Co-Founder and Director, CDDW
Visionary master artist and cultural arts pioneer Malonga Casquelourd founded the Congolese Dance & Drum Workshop (CDDW) in 1979 with the purpose of preserving and promoting in-depth study of Central African culture. An advocate of cross-cultural exchange and bridge building, Malonga established CDDW and several other institutions for all people to explore the rich history, philosophy and culture of Central Africa.
Malonga Casquelourd was a distinguished African choreographer, dancer, master drummer, singer, actor and teacher. He was a principal dancer of the National Congolese Dance Company from 1965-68 after several years of apprenticeship as a child protege at Community Fetes, which are indigenous Congolese centers of learning, devoted to proper assimilation of the younger generations into the cultural traditions of society. As a member of the National Congolese Dance Company, he toured and performed in Africa, Europe, Asia and North America.
In 1969, Malonga moved to Europe as a resident choreographer and principal performer with Le Ballet Diaboua, a rare and privileged Congolese repertory company resident in Paris, France. From this base, he led Le Ballet Diaboua in three successful annual performance and touring seasons (1969-71) introducing some rich dance artistry of the Congo and other Central African countries to the European concert-stage.
In 1972, he came to the United States and co-founded Tanawa, the first Central African dance company in the U.S., while concurrently pursuing a distinguished career as a faculty member of several institutions of higher learning at the East Coast. These institutions include Hunters College, New York (1973-74) Clark Center For the Performing Arts, New York (1973-76) York College, Queens, N.Y. (1975), New York University (1974-75) and New Jersey State University (1974-75).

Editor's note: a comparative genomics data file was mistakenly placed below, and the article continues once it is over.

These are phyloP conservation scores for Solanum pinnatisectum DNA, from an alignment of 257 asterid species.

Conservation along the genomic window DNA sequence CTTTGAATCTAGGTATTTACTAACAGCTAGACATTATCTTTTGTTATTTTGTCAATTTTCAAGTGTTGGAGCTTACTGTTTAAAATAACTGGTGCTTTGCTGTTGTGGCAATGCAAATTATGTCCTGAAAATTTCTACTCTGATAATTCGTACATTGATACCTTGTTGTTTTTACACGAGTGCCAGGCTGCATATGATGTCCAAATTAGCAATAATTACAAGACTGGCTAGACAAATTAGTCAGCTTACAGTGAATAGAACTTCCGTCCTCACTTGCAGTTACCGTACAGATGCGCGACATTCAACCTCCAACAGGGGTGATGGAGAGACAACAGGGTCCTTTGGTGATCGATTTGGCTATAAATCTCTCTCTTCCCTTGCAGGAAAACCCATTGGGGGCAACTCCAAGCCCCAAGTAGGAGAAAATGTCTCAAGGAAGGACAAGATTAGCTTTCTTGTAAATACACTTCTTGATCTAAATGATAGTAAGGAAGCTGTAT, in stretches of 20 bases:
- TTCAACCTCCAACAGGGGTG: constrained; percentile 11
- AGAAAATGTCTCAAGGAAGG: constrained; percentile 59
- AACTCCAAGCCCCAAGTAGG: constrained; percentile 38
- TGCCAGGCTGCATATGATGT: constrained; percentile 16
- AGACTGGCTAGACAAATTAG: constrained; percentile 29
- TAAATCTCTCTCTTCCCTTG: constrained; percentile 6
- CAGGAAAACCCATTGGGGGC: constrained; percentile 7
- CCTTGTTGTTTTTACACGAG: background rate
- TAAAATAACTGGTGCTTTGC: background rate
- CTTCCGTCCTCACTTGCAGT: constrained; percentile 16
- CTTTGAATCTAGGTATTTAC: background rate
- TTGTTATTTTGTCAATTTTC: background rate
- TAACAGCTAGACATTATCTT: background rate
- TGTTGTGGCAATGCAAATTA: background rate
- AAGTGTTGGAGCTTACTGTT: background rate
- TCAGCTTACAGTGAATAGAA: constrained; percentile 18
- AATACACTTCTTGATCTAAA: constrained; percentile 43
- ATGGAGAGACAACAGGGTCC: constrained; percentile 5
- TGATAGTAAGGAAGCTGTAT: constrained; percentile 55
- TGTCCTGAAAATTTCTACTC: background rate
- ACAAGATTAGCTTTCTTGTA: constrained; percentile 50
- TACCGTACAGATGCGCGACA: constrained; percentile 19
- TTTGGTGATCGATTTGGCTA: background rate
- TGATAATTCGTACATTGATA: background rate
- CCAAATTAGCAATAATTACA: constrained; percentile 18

In 1976, he moved to California and taught at Stanford University (1977-79), San Diego State University (1980) and San Francisco State University (1977-82).
In 1977, he founded Fua Dia Congo, an African repertory company dedicated to broadening access to the knowledge about Africa's rich cultural heritage across the United States, Canada and Europe. As the company's director, choreographer and principal performer, he has led in many ground breaking performances at major venues in the United States. These include several seasons at the nationally known San Francisco Ethnic Dance Festival at Herbst Theater, Kennedy Center for the Performing Arts, Washington, D.C., a sold-out season at the world-class Jacob's Pillow Dance Festival, and several seasons at the largest African cultural arts extravaganzas in the United States: The African Cultural Festival, Calvin Simmons Theater, Oakland and Harambee African Festival, Houston, Texas.
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